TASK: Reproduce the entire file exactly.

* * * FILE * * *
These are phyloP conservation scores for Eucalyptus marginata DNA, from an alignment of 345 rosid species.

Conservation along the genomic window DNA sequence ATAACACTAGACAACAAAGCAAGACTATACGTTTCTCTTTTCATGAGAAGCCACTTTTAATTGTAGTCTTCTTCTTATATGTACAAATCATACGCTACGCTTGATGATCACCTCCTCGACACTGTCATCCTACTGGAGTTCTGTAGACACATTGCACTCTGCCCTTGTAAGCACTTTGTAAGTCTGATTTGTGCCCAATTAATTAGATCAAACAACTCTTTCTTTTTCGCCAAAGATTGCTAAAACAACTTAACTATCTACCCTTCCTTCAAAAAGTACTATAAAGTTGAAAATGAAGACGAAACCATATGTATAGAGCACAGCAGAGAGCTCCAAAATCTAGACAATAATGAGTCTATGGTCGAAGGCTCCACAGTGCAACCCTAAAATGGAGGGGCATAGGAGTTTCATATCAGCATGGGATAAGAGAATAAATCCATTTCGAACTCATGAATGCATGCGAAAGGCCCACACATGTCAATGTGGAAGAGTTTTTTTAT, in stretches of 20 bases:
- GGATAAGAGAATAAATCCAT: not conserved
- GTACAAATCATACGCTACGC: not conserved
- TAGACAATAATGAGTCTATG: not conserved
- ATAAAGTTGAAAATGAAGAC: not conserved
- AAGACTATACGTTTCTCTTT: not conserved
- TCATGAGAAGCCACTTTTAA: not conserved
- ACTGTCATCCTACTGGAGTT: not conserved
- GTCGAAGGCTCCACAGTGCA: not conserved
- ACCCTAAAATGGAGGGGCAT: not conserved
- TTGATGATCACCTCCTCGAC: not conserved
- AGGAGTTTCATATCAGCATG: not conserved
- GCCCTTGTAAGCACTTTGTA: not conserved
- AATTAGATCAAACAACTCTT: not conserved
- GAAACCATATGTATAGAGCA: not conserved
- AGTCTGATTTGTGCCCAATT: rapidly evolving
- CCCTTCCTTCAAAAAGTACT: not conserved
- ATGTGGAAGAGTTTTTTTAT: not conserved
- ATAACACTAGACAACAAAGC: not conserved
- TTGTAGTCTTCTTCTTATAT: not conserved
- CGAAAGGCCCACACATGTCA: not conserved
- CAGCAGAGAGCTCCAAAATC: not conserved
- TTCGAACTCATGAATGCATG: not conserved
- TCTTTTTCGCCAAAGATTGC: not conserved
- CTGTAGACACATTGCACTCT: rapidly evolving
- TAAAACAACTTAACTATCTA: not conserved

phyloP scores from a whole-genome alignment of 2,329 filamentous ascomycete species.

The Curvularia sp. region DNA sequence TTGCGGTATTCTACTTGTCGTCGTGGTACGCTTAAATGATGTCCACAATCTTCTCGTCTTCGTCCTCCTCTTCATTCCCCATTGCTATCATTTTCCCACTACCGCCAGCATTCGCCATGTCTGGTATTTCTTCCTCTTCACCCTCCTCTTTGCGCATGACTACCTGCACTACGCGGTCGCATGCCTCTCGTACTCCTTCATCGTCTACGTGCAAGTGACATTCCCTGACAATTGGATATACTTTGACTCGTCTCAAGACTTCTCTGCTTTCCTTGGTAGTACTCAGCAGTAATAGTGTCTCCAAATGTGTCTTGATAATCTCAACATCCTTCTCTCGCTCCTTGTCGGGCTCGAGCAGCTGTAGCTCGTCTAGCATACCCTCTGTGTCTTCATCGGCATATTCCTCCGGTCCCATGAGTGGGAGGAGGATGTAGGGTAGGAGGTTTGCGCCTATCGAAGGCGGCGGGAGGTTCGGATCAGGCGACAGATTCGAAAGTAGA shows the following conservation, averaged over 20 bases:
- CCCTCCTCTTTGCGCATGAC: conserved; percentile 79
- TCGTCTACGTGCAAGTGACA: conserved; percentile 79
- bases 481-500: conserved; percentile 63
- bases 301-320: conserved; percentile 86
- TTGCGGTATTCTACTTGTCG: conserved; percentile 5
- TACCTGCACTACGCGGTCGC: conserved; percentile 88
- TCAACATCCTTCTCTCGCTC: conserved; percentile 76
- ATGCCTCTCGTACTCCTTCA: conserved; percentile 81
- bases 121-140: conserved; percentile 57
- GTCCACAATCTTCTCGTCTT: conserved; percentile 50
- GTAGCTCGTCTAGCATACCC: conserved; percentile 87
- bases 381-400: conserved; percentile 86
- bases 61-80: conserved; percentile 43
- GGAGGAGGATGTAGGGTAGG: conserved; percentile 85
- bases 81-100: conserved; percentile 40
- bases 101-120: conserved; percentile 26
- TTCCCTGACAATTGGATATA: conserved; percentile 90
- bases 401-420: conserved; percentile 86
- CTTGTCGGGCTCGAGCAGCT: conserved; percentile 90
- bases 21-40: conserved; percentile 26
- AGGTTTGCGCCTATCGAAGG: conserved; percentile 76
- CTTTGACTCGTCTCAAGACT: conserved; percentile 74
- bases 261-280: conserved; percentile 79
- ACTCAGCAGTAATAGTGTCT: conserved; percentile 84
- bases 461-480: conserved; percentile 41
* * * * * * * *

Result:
These are phyloP conservation scores for Eucalyptus marginata DNA, from an alignment of 345 rosid species.

Conservation along the genomic window DNA sequence ATAACACTAGACAACAAAGCAAGACTATACGTTTCTCTTTTCATGAGAAGCCACTTTTAATTGTAGTCTTCTTCTTATATGTACAAATCATACGCTACGCTTGATGATCACCTCCTCGACACTGTCATCCTACTGGAGTTCTGTAGACACATTGCACTCTGCCCTTGTAAGCACTTTGTAAGTCTGATTTGTGCCCAATTAATTAGATCAAACAACTCTTTCTTTTTCGCCAAAGATTGCTAAAACAACTTAACTATCTACCCTTCCTTCAAAAAGTACTATAAAGTTGAAAATGAAGACGAAACCATATGTATAGAGCACAGCAGAGAGCTCCAAAATCTAGACAATAATGAGTCTATGGTCGAAGGCTCCACAGTGCAACCCTAAAATGGAGGGGCATAGGAGTTTCATATCAGCATGGGATAAGAGAATAAATCCATTTCGAACTCATGAATGCATGCGAAAGGCCCACACATGTCAATGTGGAAGAGTTTTTTTAT, in stretches of 20 bases:
- GGATAAGAGAATAAATCCAT: not conserved
- GTACAAATCATACGCTACGC: not conserved
- TAGACAATAATGAGTCTATG: not conserved
- ATAAAGTTGAAAATGAAGAC: not conserved
- AAGACTATACGTTTCTCTTT: not conserved
- TCATGAGAAGCCACTTTTAA: not conserved
- ACTGTCATCCTACTGGAGTT: not conserved
- GTCGAAGGCTCCACAGTGCA: not conserved
- ACCCTAAAATGGAGGGGCAT: not conserved
- TTGATGATCACCTCCTCGAC: not conserved
- AGGAGTTTCATATCAGCATG: not conserved
- GCCCTTGTAAGCACTTTGTA: not conserved
- AATTAGATCAAACAACTCTT: not conserved
- GAAACCATATGTATAGAGCA: not conserved
- AGTCTGATTTGTGCCCAATT: rapidly evolving
- CCCTTCCTTCAAAAAGTACT: not conserved
- ATGTGGAAGAGTTTTTTTAT: not conserved
- ATAACACTAGACAACAAAGC: not conserved
- TTGTAGTCTTCTTCTTATAT: not conserved
- CGAAAGGCCCACACATGTCA: not conserved
- CAGCAGAGAGCTCCAAAATC: not conserved
- TTCGAACTCATGAATGCATG: not conserved
- TCTTTTTCGCCAAAGATTGC: not conserved
- CTGTAGACACATTGCACTCT: rapidly evolving
- TAAAACAACTTAACTATCTA: not conserved

phyloP scores from a whole-genome alignment of 2,329 filamentous ascomycete species.

The Curvularia sp. region DNA sequence TTGCGGTATTCTACTTGTCGTCGTGGTACGCTTAAATGATGTCCACAATCTTCTCGTCTTCGTCCTCCTCTTCATTCCCCATTGCTATCATTTTCCCACTACCGCCAGCATTCGCCATGTCTGGTATTTCTTCCTCTTCACCCTCCTCTTTGCGCATGACTACCTGCACTACGCGGTCGCATGCCTCTCGTACTCCTTCATCGTCTACGTGCAAGTGACATTCCCTGACAATTGGATATACTTTGACTCGTCTCAAGACTTCTCTGCTTTCCTTGGTAGTACTCAGCAGTAATAGTGTCTCCAAATGTGTCTTGATAATCTCAACATCCTTCTCTCGCTCCTTGTCGGGCTCGAGCAGCTGTAGCTCGTCTAGCATACCCTCTGTGTCTTCATCGGCATATTCCTCCGGTCCCATGAGTGGGAGGAGGATGTAGGGTAGGAGGTTTGCGCCTATCGAAGGCGGCGGGAGGTTCGGATCAGGCGACAGATTCGAAAGTAGA shows the following conservation, averaged over 20 bases:
- CCCTCCTCTTTGCGCATGAC: conserved; percentile 79
- TCGTCTACGTGCAAGTGACA: conserved; percentile 79
- bases 481-500: conserved; percentile 63
- bases 301-320: conserved; percentile 86
- TTGCGGTATTCTACTTGTCG: conserved; percentile 5
- TACCTGCACTACGCGGTCGC: conserved; percentile 88
- TCAACATCCTTCTCTCGCTC: conserved; percentile 76
- ATGCCTCTCGTACTCCTTCA: conserved; percentile 81
- bases 121-140: conserved; percentile 57
- GTCCACAATCTTCTCGTCTT: conserved; percentile 50
- GTAGCTCGTCTAGCATACCC: conserved; percentile 87
- bases 381-400: conserved; percentile 86
- bases 61-80: conserved; percentile 43
- GGAGGAGGATGTAGGGTAGG: conserved; percentile 85
- bases 81-100: conserved; percentile 40
- bases 101-120: conserved; percentile 26
- TTCCCTGACAATTGGATATA: conserved; percentile 90
- bases 401-420: conserved; percentile 86
- CTTGTCGGGCTCGAGCAGCT: conserved; percentile 90
- bases 21-40: conserved; percentile 26
- AGGTTTGCGCCTATCGAAGG: conserved; percentile 76
- CTTTGACTCGTCTCAAGACT: conserved; percentile 74
- bases 261-280: conserved; percentile 79
- ACTCAGCAGTAATAGTGTCT: conserved; percentile 84
- bases 461-480: conserved; percentile 41